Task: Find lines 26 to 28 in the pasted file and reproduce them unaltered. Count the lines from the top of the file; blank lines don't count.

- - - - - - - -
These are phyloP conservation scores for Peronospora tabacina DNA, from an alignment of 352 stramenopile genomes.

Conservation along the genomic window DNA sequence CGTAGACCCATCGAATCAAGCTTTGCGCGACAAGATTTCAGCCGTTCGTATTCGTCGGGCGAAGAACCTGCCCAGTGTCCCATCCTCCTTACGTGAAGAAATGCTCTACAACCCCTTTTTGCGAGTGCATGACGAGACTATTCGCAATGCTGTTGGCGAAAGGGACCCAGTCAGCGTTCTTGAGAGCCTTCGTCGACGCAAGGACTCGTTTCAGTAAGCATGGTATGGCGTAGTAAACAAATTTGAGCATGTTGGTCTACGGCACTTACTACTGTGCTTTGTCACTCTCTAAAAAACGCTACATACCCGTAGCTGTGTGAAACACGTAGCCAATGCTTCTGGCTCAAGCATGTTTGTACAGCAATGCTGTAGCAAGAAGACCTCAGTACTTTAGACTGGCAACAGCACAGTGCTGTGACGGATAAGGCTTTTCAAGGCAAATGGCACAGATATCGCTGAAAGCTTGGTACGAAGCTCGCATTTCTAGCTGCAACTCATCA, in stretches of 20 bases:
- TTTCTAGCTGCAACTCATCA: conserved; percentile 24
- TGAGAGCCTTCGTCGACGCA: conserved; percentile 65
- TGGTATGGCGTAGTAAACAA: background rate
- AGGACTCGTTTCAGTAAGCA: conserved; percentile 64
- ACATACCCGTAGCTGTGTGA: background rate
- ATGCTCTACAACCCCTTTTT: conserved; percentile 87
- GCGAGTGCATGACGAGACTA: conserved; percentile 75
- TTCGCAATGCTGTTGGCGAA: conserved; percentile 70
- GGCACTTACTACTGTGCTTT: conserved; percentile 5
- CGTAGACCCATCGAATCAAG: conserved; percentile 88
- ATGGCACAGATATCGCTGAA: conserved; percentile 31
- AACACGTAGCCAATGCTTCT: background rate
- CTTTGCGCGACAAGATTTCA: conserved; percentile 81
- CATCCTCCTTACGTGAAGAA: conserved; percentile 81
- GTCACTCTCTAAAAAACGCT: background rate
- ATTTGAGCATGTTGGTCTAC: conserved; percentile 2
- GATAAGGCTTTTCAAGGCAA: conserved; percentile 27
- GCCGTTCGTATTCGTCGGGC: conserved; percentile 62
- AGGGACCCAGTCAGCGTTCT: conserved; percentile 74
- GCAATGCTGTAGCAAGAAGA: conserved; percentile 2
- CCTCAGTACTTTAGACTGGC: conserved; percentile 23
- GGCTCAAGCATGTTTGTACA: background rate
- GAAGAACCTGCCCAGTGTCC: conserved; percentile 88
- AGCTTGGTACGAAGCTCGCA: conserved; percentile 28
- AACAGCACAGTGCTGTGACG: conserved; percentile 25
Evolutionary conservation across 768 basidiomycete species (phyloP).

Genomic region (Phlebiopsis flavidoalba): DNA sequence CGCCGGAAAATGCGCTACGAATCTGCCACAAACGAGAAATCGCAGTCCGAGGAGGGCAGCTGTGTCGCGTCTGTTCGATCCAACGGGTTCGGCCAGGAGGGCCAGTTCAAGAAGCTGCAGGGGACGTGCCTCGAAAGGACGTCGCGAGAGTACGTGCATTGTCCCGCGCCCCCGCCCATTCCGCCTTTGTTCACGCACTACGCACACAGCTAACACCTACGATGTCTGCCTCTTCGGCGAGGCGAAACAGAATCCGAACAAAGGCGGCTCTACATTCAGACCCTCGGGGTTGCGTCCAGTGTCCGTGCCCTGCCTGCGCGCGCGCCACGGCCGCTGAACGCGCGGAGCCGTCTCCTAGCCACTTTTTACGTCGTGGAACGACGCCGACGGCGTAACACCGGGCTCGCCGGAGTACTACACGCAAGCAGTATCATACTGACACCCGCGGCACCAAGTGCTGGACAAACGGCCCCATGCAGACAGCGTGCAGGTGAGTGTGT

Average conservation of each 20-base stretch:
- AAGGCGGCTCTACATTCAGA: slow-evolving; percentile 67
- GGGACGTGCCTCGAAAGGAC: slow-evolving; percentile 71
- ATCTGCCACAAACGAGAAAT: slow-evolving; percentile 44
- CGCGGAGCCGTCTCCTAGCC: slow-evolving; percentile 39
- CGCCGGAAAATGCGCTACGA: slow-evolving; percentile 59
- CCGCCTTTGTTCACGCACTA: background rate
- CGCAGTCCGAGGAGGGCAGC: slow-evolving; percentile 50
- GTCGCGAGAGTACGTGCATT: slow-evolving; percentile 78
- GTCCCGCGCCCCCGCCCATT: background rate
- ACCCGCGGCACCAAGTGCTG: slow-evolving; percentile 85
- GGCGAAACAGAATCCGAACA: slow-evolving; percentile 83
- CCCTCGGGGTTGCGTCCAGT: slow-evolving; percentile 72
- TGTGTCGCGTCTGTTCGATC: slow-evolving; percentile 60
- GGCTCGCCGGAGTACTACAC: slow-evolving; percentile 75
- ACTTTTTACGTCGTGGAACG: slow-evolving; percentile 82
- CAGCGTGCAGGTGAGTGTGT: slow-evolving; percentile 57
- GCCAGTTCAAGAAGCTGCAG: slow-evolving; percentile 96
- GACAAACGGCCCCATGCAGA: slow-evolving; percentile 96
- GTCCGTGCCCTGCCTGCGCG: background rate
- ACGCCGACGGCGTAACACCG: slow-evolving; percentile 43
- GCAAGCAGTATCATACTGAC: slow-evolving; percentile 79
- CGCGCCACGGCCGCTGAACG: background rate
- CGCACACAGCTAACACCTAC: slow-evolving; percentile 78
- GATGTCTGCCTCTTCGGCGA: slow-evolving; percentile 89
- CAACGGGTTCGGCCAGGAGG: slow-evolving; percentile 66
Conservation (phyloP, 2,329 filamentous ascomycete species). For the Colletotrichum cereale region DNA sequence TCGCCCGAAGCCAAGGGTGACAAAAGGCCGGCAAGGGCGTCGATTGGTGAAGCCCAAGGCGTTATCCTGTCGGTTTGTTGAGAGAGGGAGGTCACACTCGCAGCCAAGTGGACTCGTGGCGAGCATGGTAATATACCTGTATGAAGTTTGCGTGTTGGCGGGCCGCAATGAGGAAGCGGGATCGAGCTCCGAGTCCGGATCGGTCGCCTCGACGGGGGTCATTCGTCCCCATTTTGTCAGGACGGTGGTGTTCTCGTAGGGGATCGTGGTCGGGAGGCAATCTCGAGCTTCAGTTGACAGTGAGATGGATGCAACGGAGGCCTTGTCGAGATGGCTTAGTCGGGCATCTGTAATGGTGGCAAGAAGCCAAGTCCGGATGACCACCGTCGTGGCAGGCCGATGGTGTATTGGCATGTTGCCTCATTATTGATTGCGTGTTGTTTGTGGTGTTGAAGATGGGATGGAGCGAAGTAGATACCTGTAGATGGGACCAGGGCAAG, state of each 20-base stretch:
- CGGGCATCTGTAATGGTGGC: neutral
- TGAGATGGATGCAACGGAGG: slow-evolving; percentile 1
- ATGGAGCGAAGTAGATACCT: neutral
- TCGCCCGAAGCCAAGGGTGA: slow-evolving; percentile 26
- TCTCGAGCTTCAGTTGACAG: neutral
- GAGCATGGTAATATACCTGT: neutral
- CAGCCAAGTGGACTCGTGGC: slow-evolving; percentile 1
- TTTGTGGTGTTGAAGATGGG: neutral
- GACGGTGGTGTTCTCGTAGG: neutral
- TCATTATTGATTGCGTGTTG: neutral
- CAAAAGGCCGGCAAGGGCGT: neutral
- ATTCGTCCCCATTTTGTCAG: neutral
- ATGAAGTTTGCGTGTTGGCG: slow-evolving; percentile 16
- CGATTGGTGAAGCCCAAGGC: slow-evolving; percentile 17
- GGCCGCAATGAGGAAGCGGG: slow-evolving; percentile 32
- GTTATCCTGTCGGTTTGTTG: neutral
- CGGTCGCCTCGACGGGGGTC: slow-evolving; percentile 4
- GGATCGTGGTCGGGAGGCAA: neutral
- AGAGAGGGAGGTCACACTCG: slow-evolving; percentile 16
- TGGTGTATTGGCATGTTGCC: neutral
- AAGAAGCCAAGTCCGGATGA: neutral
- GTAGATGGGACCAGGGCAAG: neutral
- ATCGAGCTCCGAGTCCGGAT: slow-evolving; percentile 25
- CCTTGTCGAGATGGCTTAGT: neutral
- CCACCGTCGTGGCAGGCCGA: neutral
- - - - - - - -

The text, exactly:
- AGCTTGGTACGAAGCTCGCA: conserved; percentile 28
- AACAGCACAGTGCTGTGACG: conserved; percentile 25
Evolutionary conservation across 768 basidiomycete species (phyloP).